The research project will comprise a pilot study using focus groups to better understand the birthing experiences of incarcerated women in Massachusetts. The study seeks to identify what are the most salient issues for the Prison Birth Project’s anti-shackling advocacy campaign in Massachusetts and the impact the organization has on the actual birthing experiences of women and girls of color. Data will be coded and analyzed through a human rights and radical Black feminist lens to determine themes and implications for the anti-shackling movement and prison reform policies. The pilot study will provide preliminary insights for future dissertation study, women specific prison reform policies, and advocacy work.
Danielle Kloster, Ph.D. Student, Natural Resources, College of Agriculture, Health and Natural Resources
Project Title: Women of Color and the Environment: The Role of Intersectionality in Environmental Attitudes and Behaviors
Historically, people of color have been largely excluded from the mainstream environmental conversation, and both people of color and women have been marginalized in the field of natural resources. With women of color expected to make up half the population of women in the United States by 2050, it is crucial for the fields of environmental science and natural resources management to gain an understanding of underlying motivations for and barriers to environmental behaviors (e.g., recycling, buying pesticide-free food) for this segment of the population. Some studies have hypothesized that women of color may behave differently or have different attitudes from white women, but did not have a diverse enough sample to investigate this question, indicating the need for purposive sampling of women of color. Additionally, the intersectionality of race and gender in impacting environmental attitudes and behaviors has not been explored. The objective of this study is to examine the role of intersectionality of race and gender for women of color in their environmental attitudes and behaviors. First, national survey data from the General Social Survey related to environmental attitudes and behavior will be analyzed to provide preliminary comparisons between different segments of the population. Focus groups of women of color will be conducted to evaluate environmental attitudes and identify motivations for and internal and external barriers to environmental behaviors. Finally, in-depth semi-structured interviews will provide further exploration of topics from the focus groups.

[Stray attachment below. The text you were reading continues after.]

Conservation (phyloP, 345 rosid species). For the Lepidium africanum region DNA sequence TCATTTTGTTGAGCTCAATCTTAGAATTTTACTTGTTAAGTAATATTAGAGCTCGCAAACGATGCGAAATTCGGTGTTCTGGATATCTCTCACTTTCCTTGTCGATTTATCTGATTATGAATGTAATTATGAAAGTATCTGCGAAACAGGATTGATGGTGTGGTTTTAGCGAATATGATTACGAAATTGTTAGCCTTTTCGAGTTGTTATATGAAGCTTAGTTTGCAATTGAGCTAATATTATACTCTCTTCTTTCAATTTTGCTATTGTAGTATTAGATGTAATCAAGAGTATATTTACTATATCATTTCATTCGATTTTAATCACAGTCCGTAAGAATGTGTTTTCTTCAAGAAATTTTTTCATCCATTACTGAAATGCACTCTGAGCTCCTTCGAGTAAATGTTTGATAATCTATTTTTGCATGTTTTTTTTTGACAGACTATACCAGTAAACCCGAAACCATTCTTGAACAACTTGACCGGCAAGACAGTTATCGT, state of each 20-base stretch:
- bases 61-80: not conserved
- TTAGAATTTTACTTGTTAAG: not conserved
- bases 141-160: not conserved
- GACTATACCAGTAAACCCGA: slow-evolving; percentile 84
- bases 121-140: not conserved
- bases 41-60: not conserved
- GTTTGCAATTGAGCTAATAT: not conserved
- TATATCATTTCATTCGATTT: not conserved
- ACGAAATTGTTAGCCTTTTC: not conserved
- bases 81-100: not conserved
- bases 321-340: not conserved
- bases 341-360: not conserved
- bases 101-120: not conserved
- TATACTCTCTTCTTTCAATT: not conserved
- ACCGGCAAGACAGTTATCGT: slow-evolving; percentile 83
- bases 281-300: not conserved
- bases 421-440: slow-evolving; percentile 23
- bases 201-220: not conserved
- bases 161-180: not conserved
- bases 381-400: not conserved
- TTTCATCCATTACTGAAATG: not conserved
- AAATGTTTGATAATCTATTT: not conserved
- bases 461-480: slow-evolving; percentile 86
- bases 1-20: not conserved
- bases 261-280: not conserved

Sian Charles Harris, Ph.D. Student, Curriculum and Instruction, Neag School of Education and Mar’Kee Thomas, Ph.D. Student (LCSW), School of Social Work
Project Title: Capacity Building: Risk and Resilience in Black American Teen Girls
The purpose of this research is to add to the growing body of evidence-based resilience-building school programming to combat the negative cycle of violence and re-victimization that black teen girls face. This study examined the relationship of the school-based intervention program GirlsOnly! on adolescent black female students (n=20) identified as at risk for adverse outcomes. The study design is a pretest-posttest control group design with random group assignment. The researchers hypothesize that study participants (n=10) who completed the 16 week, 1.5 hour resiliency building program would demonstrate increased positive sense of self, assertiveness, problem solving skills, and prosocial skills at the completion of the GirlsOnly! Program, when compared to the control group participants (n=10). Should the researchers’ hypothesis be supported, outcome data have far reaching implications, including increasing funding for programs; increasing reliance on racially- and sexually- sensitive programming; unskewing the disproportionate rates of black girls who get involved with the juvenile justice system; and utilizing the school setting as a community-based organization.
Khris-Ann K. Small, Ph.D. Student, Human Development and Family Studies, College of Liberal Arts & Sciences
Project Title: An Evaluation of the Positive Parenting Program: Incorporating Black Parenting Practices
The Obama administration has placed a focus on reducing the number of African American girls who are expelled or suspended from schools. Behavior problems at school are a major cause of these disciplinary actions. Suspension and expulsions contribute, in turn, to a higher risk of failure to graduate and to incarceration.
One approach to reducing the incidence of school behavioral problems is the administration of parenting programs. Although many parenting programs are considered to be effective regardless of race or ethnicity, there is a discrepancy between research findings on effective parenting techniques for Black American families and current parenting program protocols. Current research on Black parenting highlights the importance of parents communicating messages about race to their children, to reduce problem behaviors and increase academic achievement. The incorporation of protective Black parenting practices are lacking in modern parenting programs.